UK Government Green Paper Ignores Impact of Childhood Adversity on Mental Health
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UK Government Green Paper Ignores the Impact of Childhood Adversity and Social Deprivation on Mental Health
Psychologists for Social Change
On December 4th 2017 the UK Government released a Green paper entitled Transforming Children and Young People’s Mental Health Provision.
The paper was jointly submitted by the Rt Hon Justine Greening, MP Secretary of State for Education and the Rt Hon Jeremy Hunt MP Secretary of State for Health. There is a four month consultation period for the paper which closes on March 2nd 2018. The consultation documents can be found here. We urge everyone to respond.
No one is in disagreement that children, young people and their families are waiting too long for mental health support and we welcome all action on this issue. We also welcome the commitment by the government to make NHS mental health services better, quicker to access and to the overall philosophy of valuing mental health equally to physical health. Justine Greening, MP and Jeremy Hunt MP are right to be concerned that CYP receive the right support at the right time in their lives. It is important too that mental health service provision is prudent and preventative. We are also in support more access to mental health provision in schools for those who need it.
However, we believe this Green Paper is a huge diversion away from the real issues surrounding children, young people and families’ mental health. Rising income inequality and poverty, reducing social mobility and the growing number of people living in insecure, overcrowded housing are all problematic social issues associated with poorer mental health.1,2,3,4 Recent research highlights that overall 14 million people now live in poverty in the UK – over one in five of the population. This is made up of eight million working-age adults and four million children. 8 million live in families where at least one person is in work.
An increasing body of research identifies the long-term harms that can result from the chronic stress of such socially adverse experiences on children and young people. Evidence shows that these experiences lead to lifelong mental and physical health problems and intergenerational cycles of distress.5
Such rising social deprivation is a direct consequence of this government’s economic and social policy choices. The implementation of austerity policies has been a disaster for the mental health of the UK’s most disadvantaged families because of increasing social adversity.6 These impacts are not recognised in the Green Paper.7
Moreover, this Green Paper comes out at a time when the National Union of Teachers has been calling on the government to stop turning schools into ‘exam factories’, which affect the mental health of pupils. They call for a review of school ‘accountability’ measures which lead to repeated and unhelpful testing of pupils.8 For as long as this government does not agree to this review, it demonstrates its narrow understanding of how educational policies impact the mental health of pupils.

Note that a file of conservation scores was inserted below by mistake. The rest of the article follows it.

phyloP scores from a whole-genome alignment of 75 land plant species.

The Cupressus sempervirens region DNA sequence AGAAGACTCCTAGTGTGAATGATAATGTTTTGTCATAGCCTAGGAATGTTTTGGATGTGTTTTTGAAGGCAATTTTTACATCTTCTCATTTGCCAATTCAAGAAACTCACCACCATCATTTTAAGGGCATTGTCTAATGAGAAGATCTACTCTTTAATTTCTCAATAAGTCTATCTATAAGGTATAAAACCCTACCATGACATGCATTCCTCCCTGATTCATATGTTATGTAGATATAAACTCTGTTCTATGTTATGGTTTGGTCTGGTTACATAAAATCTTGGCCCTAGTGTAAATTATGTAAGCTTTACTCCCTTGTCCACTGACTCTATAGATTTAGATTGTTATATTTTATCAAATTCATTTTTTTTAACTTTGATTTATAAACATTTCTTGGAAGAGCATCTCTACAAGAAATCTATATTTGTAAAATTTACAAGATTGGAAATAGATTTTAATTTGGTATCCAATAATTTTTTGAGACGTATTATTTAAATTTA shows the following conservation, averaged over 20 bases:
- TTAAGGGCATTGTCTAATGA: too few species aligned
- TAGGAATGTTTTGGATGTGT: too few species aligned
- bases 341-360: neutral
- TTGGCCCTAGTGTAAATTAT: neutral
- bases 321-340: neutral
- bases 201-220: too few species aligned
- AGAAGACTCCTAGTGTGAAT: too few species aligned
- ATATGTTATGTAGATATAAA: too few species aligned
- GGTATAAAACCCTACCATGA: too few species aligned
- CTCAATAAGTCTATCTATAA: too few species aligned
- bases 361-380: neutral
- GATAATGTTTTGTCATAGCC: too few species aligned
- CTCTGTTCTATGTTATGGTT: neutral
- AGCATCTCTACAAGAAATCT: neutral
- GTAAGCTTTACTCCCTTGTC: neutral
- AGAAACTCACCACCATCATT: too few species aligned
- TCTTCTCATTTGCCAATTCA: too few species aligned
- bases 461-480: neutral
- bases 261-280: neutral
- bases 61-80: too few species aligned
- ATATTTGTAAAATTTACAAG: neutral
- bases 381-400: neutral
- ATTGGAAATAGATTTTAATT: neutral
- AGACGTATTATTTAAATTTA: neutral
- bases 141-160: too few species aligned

Therefore Psychologists for Social Change call on the new Secretary of State for Education Damian Hinds and Jeremy Hunt to broaden their ambition and take a public health and community psychology perspective on the mental health of children, young people and their families.
Therefore the UK government should work towards bringing an end to unnecessary austerity policies and so reversing the rise in childhood poverty, inequality and housing insecurity in order to prevent adverse childhood experiences.
We therefore recommend the Green paper be amended to ensure:
1. Accurately reflect the evidence base for socially adverse childhood experiences in mental health provision. For example, prioritising more community based interventions for the prevention and early identification of trauma and emotional harm. It is therefore imperative robust health-equity impact assessments on all new policies to determine the consequences to the mental health of families, children and young people are carried out.9 This should be carried out at all levels from central governments down to local areas.
2. That all mental health provision should draw on the principle of co-production. Young people who use services, parents, schools, youth workers, health, voluntary sector, and residential care staff should be involved in the design and delivery of psychological interventions. Most schools already have arrangements like School Councils and these can be built upon in developing psychological service provision.
3. That a review of the current education system’s ‘accountability’ measures and their impact on pupils’ mental health, as recommended by the National Union of Teachers, is carried out.
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